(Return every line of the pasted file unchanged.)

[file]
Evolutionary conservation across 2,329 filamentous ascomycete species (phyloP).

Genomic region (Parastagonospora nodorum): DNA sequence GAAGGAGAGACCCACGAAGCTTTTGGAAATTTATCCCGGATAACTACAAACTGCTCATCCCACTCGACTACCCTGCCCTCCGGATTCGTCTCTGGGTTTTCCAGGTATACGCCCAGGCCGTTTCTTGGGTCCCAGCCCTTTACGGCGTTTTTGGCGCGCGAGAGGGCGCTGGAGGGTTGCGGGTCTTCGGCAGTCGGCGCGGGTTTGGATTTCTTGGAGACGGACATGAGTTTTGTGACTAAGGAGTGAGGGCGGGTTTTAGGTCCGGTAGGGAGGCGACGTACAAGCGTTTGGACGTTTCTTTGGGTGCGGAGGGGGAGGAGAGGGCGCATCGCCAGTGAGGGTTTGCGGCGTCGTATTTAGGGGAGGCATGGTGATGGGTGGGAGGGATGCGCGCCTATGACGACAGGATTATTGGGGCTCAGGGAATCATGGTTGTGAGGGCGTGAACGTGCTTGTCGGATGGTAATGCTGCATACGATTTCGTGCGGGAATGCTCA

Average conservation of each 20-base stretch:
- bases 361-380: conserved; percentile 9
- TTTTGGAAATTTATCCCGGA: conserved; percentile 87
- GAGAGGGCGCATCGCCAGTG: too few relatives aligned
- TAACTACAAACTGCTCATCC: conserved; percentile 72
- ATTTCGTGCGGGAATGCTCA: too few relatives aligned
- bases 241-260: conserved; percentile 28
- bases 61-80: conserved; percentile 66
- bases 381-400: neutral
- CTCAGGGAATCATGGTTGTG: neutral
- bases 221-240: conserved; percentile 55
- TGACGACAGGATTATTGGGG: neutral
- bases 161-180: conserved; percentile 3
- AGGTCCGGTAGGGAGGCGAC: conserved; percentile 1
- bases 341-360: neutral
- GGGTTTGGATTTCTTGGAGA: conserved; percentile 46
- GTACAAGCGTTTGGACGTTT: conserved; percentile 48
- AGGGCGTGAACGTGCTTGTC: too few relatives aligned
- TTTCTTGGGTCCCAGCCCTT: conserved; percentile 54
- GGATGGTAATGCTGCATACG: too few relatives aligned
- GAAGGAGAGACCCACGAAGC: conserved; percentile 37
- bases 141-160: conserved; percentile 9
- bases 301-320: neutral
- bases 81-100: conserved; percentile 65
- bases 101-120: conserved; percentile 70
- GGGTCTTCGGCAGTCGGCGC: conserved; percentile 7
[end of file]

Evolutionary conservation across 2,329 filamentous ascomycete species (phyloP).

Genomic region (Parastagonospora nodorum): DNA sequence GAAGGAGAGACCCACGAAGCTTTTGGAAATTTATCCCGGATAACTACAAACTGCTCATCCCACTCGACTACCCTGCCCTCCGGATTCGTCTCTGGGTTTTCCAGGTATACGCCCAGGCCGTTTCTTGGGTCCCAGCCCTTTACGGCGTTTTTGGCGCGCGAGAGGGCGCTGGAGGGTTGCGGGTCTTCGGCAGTCGGCGCGGGTTTGGATTTCTTGGAGACGGACATGAGTTTTGTGACTAAGGAGTGAGGGCGGGTTTTAGGTCCGGTAGGGAGGCGACGTACAAGCGTTTGGACGTTTCTTTGGGTGCGGAGGGGGAGGAGAGGGCGCATCGCCAGTGAGGGTTTGCGGCGTCGTATTTAGGGGAGGCATGGTGATGGGTGGGAGGGATGCGCGCCTATGACGACAGGATTATTGGGGCTCAGGGAATCATGGTTGTGAGGGCGTGAACGTGCTTGTCGGATGGTAATGCTGCATACGATTTCGTGCGGGAATGCTCA

Average conservation of each 20-base stretch:
- bases 361-380: conserved; percentile 9
- TTTTGGAAATTTATCCCGGA: conserved; percentile 87
- GAGAGGGCGCATCGCCAGTG: too few relatives aligned
- TAACTACAAACTGCTCATCC: conserved; percentile 72
- ATTTCGTGCGGGAATGCTCA: too few relatives aligned
- bases 241-260: conserved; percentile 28
- bases 61-80: conserved; percentile 66
- bases 381-400: neutral
- CTCAGGGAATCATGGTTGTG: neutral
- bases 221-240: conserved; percentile 55
- TGACGACAGGATTATTGGGG: neutral
- bases 161-180: conserved; percentile 3
- AGGTCCGGTAGGGAGGCGAC: conserved; percentile 1
- bases 341-360: neutral
- GGGTTTGGATTTCTTGGAGA: conserved; percentile 46
- GTACAAGCGTTTGGACGTTT: conserved; percentile 48
- AGGGCGTGAACGTGCTTGTC: too few relatives aligned
- TTTCTTGGGTCCCAGCCCTT: conserved; percentile 54
- GGATGGTAATGCTGCATACG: too few relatives aligned
- GAAGGAGAGACCCACGAAGC: conserved; percentile 37
- bases 141-160: conserved; percentile 9
- bases 301-320: neutral
- bases 81-100: conserved; percentile 65
- bases 101-120: conserved; percentile 70
- GGGTCTTCGGCAGTCGGCGC: conserved; percentile 7